Patrick Cronin says that Asian security issues have barely been discussed in the U.S. presidential campaign. How can a diminished U.S. military meet challenges in the region?
Asian security may figure greatly in this year's U.S. presidential election because of urgent questions about North Korea and enduring concerns over how best to manage a rising China and preserve American influence.
In addition to Asia's looming role in the global economy, specific recent developments ensure that Asia will surface as an issue during the final months of the U.S. presidential campaign.
Asian security issues should be debated during the course of the election, and they will be framed in terms starkly different from those likely to be heard among Asian experts ruminating at a conference. While foreign capitals and analysts will scrutinize campaign rhetoric for clues, they would do well to remember that governing is different from campaigning.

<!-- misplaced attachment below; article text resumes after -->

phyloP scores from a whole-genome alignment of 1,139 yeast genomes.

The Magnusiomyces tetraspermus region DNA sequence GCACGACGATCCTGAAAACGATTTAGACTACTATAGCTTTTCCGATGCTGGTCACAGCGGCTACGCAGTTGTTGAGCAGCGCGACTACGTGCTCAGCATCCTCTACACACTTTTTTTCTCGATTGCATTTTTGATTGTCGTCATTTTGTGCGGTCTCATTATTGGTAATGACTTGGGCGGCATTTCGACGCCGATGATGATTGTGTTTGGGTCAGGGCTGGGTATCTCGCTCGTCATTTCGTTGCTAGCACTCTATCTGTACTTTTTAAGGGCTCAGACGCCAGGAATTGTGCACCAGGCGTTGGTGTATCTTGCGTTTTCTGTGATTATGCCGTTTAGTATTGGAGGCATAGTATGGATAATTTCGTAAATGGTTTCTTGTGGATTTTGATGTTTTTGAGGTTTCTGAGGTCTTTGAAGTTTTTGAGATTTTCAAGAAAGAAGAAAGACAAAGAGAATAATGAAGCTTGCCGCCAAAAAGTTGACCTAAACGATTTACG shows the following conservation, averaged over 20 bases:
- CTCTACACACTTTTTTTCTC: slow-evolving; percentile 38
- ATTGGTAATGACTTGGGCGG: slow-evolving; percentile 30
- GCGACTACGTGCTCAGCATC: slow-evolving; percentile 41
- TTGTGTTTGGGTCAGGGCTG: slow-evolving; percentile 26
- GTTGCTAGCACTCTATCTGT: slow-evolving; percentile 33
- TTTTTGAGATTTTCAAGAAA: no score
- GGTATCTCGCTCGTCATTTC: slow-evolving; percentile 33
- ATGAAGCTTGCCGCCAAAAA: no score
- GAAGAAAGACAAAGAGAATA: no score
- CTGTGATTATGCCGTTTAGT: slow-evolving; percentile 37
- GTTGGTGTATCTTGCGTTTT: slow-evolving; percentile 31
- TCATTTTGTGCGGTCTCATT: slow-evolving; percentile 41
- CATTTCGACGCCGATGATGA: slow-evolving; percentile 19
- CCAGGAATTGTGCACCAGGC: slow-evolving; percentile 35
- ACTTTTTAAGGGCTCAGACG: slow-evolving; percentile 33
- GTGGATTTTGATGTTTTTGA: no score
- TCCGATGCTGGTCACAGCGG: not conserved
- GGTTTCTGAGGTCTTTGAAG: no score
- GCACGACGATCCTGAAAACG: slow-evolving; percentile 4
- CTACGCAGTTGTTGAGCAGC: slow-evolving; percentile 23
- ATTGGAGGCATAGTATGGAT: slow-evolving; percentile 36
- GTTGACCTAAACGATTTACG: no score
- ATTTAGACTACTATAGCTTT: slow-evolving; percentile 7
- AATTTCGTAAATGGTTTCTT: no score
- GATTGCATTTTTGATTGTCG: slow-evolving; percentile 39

President Obama's announcement last year of a pivot to Asia underscores a long-term trend in which the United States is gradually placing greater priority on the Asia-Pacific region. Economic power is shifting from the Atlantic Ocean to the Pacific and Indian Oceans, and emerging powers such as China and India are increasingly flexing their muscles as regional military and political powers.
Both Japan and South Korea, and Indonesia and its smaller neighbors in Southeast Asia, are all, to varying degrees, responding to these trends. Long-term plans are driven mostly by a rising China, uncertainty about America's long-term presence and increasing capacity for building local and coastal defenses and shaping regional institutions.